He said they had to be satisfied that the parties were communicating by phone, and then decide whether the text messages represented fantasy or plans to do actual things.
He said that, when assessing Ms O’Hara as a person, her ongoing issues and thoughts of suicide were highly relevant. However, he said the thoughts of suicide were part of her mental health problems but not the full picture.
He also spoke about the forensic evidence and the defence position on that.
“Simply saying something’s present or not present doesn’t give you the full context. Everything depends on context,” he said.
He said the ‘Killing Darci’ document found on Mr Dwyer’s hard drive was part of the prosecution case, but he said the State was also relying on other documents and what was documented in videos and texts.
He said that, closer to her disappearance, the State also relied on the message it claims the accused sent to Ms O’Hara: ‘You’re going to get stabbed in the guts’.
He said they had heard how the pathologist had dealt with both propositions, by answering the defence’s question about bony injuries if stabbed in the ribs and the State’s about being stabbed in the abdomen.
He referred to a question asked by the jury yesterday: “What do we find him guilty of?”
“You are not obliged to convict Mr Dwyer,” said the judge. “You can only convict him of one thing on the issue paper. You’re asked to consider the offence of murder… The causation is stabbing.”
“The only two verdicts are guilty or not guilty,” he said. “Confine yourselves to the verdict that has to be returned, the evidence and what is reasonably inferred from the evidence. You have not been asked by the parties to consider any intermediate or different verdict. It’s guilty of murder or not guilty.”
He told them they were not asked to consider accidental death.
“It’s murder by stabbing beyond a reasonable doubt,” he added.
He said they had to ask if there was an innocent view of the case, which the defence said was contained in three sources.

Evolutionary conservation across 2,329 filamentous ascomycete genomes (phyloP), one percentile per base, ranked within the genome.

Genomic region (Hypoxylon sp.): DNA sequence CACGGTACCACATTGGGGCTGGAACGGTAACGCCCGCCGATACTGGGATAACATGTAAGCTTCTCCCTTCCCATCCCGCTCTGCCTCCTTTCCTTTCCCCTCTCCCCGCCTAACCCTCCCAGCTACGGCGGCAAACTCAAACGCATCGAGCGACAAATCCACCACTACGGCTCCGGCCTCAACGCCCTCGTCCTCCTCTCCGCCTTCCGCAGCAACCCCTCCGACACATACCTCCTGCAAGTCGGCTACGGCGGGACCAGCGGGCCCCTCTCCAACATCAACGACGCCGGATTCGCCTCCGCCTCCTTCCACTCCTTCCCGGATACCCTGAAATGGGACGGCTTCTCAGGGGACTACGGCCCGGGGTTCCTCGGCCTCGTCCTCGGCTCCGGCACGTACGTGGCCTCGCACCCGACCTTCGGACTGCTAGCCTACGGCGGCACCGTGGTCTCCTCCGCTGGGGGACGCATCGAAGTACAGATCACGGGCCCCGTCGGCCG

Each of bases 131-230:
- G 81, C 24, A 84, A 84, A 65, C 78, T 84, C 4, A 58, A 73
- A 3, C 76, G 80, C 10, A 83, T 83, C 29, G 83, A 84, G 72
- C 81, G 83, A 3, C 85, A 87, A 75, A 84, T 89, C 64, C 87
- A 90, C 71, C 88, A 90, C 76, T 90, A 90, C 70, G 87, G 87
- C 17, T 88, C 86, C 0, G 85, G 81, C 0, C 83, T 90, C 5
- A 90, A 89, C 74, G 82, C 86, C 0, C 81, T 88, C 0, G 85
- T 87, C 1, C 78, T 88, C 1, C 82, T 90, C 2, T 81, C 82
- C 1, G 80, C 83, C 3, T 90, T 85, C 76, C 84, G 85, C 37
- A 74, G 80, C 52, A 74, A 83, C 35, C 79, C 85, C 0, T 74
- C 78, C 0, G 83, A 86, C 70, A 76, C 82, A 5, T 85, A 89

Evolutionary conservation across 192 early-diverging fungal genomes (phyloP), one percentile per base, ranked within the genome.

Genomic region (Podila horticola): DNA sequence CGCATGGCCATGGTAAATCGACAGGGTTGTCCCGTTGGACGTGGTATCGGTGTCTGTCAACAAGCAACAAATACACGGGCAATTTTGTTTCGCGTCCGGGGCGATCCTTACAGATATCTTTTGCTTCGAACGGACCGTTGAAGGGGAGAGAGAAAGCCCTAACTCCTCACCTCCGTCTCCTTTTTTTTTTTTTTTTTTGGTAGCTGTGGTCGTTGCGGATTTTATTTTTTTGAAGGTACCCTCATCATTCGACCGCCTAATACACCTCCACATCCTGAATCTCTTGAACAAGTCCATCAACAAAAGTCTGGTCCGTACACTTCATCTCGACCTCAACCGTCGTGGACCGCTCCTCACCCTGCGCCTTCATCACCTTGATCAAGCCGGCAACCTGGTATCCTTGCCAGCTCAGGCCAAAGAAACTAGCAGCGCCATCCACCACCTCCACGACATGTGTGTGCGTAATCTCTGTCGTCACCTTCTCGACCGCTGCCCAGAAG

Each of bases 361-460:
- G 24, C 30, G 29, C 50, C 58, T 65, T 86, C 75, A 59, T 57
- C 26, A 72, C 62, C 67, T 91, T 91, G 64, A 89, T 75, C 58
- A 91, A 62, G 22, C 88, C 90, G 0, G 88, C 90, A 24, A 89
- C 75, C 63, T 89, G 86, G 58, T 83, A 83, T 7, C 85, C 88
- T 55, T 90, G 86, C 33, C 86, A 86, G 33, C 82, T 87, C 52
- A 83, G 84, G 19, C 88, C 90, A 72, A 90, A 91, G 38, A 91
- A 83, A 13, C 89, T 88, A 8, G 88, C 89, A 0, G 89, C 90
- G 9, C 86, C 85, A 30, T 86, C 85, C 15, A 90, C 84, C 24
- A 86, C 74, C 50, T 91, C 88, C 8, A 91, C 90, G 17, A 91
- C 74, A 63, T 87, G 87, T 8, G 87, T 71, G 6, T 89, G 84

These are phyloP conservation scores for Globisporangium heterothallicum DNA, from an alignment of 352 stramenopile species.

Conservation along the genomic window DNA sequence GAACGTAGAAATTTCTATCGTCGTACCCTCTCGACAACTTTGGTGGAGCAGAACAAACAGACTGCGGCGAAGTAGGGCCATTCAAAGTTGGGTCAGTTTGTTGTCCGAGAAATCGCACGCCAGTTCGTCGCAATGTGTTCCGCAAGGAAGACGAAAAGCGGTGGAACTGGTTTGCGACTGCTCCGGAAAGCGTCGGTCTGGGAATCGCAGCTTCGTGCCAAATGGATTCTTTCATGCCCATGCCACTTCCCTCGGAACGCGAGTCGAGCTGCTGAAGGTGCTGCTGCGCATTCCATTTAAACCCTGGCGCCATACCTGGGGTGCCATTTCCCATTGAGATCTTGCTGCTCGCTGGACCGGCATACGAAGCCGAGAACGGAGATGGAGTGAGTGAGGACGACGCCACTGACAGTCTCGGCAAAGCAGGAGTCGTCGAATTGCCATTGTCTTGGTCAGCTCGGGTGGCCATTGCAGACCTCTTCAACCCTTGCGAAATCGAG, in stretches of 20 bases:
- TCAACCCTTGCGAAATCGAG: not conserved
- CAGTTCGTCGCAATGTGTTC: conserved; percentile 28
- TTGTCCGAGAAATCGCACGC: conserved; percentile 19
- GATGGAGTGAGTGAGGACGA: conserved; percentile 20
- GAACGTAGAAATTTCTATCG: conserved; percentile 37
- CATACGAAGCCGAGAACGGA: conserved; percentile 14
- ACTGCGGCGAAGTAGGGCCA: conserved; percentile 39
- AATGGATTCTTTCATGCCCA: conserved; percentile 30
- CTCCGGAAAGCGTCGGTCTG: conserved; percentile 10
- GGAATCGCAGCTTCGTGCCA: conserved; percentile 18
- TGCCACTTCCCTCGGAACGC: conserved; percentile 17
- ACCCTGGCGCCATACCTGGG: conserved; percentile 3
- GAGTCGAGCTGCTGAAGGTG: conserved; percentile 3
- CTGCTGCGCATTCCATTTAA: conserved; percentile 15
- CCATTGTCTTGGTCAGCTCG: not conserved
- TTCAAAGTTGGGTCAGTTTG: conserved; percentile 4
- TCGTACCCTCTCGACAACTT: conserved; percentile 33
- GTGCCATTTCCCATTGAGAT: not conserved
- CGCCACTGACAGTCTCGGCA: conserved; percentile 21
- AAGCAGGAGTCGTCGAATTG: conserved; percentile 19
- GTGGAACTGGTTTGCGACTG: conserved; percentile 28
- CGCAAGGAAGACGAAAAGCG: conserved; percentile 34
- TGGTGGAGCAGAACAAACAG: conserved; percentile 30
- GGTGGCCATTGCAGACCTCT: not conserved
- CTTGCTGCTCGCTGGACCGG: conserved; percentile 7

These included the interviews, where Mr Dwyer said he didn’t do it and that it wasn’t him with the phones. They also included the two pieces of writing, he said, referring to letters Mr Dwyer wrote to his wife and son, in which he said Ms O’Hara had died by suicide and it was nothing to do with him.
“Ask again; is there a reasonable hypothesis on that evidence consistent with innocence? You have to acquit in that case. It’s as stark as that,” he said.
“If you think suicide is a reasonably possible hypothesis, you acquit,” he said, adding that if they didn’t think so, they still had to be satisfied beyond a reasonable doubt that he stabbed her with intent.
It’s guilty or not guilty of murder, he added.
The foreman then spoke to the judge.
“I just wanted to say I did not mean it to come out like that yesterday,” he said, referring to his question about what to find the accused guilty of.
The judge replied that, when it came to things not coming out as they were meant to, ‘I have a first-class honours degree’.
The jurors restarted deliberations at 2.40pm, with the judge telling them not to give themselves a deadline.
He said that if it went beyond the end of this week, he would have to ask them to stay with it.
“There’s too much at stake,” he said.
The jurors returned to court at 4.08pm, having spent a total of one hour and 28 minutes in deliberations.
The judge said he assumed they hadn’t reached a verdict on which all 12 of them agreed, and the foreman shook his head.